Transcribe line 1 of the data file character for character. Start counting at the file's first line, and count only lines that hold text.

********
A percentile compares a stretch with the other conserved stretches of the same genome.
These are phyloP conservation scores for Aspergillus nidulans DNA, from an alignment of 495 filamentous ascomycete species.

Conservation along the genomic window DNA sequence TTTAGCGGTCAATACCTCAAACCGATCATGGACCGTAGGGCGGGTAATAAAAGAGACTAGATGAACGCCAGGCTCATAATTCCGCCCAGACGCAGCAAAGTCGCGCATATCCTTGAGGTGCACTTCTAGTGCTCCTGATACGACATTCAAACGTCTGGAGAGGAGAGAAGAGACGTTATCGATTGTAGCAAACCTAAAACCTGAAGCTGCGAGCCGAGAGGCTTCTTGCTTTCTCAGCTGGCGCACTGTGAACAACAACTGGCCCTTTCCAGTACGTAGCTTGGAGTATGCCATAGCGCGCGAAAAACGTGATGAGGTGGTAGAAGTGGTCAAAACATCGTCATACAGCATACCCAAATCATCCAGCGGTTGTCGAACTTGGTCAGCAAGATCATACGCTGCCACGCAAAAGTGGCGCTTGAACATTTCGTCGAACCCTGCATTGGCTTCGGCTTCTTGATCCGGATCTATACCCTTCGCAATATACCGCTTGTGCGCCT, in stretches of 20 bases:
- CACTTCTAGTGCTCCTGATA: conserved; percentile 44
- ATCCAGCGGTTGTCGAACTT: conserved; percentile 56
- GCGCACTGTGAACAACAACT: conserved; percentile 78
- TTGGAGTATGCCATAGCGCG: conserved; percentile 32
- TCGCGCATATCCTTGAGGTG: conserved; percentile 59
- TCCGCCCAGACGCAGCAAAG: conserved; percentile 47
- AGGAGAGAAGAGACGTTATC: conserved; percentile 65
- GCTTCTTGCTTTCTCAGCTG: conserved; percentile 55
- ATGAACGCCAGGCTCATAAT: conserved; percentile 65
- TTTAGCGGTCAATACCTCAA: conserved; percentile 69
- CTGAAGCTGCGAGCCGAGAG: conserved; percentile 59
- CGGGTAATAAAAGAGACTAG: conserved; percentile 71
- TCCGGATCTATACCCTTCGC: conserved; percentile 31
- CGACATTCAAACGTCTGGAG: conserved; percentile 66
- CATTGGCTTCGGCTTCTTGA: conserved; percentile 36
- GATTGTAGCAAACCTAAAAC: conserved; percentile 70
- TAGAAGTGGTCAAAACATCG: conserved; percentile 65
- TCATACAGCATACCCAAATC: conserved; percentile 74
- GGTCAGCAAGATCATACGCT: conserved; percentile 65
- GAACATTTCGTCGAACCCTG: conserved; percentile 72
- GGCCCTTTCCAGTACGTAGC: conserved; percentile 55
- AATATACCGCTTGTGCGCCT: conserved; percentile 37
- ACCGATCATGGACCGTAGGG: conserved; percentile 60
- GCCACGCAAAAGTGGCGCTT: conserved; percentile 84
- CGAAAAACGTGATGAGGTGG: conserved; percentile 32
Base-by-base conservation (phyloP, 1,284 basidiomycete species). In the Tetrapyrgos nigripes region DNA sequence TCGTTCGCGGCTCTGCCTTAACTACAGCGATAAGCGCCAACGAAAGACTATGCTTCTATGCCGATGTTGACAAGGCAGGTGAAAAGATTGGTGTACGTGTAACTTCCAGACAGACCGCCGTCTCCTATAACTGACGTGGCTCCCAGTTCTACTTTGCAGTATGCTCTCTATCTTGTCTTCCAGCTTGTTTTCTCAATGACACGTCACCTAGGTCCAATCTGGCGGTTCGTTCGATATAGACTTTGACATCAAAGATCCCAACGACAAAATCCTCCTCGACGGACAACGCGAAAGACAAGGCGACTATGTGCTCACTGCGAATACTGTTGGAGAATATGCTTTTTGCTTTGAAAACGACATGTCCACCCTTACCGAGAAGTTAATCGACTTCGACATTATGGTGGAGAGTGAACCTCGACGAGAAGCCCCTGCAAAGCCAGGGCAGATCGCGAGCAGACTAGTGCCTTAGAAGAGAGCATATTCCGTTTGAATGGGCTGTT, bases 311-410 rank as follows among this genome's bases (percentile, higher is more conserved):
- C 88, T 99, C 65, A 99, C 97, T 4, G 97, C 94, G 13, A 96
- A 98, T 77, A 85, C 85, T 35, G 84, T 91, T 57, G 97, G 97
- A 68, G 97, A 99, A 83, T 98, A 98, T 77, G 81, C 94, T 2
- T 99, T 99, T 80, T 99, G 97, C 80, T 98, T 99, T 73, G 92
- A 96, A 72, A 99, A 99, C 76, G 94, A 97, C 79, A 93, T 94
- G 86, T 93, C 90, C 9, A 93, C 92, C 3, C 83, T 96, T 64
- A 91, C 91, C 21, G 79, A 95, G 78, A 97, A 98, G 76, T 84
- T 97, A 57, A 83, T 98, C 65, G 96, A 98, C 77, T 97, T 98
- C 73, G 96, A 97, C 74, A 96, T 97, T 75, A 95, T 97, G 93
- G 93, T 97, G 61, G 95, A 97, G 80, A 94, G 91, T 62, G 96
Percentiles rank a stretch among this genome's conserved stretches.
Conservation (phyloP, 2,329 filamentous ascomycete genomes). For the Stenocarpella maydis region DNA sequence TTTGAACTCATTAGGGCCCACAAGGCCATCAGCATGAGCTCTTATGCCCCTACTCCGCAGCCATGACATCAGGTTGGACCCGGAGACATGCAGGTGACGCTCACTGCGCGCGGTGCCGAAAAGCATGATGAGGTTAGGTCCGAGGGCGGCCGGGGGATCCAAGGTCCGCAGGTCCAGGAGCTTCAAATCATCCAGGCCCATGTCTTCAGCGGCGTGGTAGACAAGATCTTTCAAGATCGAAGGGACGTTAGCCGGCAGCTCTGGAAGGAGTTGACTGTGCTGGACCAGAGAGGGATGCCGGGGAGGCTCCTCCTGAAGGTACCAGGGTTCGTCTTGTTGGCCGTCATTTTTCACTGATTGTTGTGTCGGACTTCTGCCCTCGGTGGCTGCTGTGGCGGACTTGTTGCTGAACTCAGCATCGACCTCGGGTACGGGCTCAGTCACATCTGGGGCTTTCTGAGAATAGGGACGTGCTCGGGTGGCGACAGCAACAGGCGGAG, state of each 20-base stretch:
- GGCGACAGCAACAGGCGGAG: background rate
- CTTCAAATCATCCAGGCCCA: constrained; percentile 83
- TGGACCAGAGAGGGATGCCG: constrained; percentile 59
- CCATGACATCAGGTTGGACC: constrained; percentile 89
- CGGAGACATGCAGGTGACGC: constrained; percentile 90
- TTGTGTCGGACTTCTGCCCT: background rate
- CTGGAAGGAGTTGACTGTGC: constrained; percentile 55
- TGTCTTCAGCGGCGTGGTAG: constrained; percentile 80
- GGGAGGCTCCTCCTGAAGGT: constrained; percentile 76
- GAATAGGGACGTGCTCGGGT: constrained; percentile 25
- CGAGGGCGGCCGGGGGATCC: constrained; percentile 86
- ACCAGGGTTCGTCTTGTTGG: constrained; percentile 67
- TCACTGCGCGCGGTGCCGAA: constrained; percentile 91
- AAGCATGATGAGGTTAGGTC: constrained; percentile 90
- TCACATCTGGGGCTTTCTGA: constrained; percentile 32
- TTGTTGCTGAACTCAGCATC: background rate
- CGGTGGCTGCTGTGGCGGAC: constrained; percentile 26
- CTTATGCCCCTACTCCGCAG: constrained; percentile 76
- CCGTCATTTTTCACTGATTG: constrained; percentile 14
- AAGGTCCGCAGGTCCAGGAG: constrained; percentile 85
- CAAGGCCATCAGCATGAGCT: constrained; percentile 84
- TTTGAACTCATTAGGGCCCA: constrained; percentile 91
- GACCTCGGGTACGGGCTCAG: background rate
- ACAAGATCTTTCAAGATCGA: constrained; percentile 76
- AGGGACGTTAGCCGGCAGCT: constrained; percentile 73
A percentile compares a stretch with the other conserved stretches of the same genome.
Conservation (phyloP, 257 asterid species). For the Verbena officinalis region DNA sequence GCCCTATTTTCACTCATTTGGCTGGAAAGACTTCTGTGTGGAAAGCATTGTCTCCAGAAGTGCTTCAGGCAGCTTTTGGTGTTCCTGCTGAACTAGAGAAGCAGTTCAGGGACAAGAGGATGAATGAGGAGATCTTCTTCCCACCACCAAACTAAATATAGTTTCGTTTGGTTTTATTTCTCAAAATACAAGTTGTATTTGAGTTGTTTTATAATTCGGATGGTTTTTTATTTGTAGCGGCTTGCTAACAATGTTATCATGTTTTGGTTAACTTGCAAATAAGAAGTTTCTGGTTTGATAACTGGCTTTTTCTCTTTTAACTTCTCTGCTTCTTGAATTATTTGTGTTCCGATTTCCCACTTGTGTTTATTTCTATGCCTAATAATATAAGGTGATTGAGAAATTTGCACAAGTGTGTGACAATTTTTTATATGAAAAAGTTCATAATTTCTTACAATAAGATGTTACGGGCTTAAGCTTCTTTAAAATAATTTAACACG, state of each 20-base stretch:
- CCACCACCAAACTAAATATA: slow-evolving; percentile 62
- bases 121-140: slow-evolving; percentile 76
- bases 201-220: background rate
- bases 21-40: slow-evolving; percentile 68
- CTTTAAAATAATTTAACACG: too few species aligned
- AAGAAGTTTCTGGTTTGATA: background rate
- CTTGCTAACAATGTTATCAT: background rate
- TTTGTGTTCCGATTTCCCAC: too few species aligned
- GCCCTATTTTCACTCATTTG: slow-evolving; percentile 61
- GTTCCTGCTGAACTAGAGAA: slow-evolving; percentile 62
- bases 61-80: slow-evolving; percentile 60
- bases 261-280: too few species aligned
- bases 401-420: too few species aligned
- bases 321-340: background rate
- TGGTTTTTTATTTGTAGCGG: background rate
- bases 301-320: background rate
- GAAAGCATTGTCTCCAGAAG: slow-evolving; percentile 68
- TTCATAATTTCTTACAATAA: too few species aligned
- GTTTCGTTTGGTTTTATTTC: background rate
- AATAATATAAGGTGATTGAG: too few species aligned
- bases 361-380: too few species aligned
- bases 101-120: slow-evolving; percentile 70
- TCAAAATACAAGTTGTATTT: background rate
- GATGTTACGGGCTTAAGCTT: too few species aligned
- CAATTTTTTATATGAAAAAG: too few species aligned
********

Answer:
A percentile compares a stretch with the other conserved stretches of the same genome.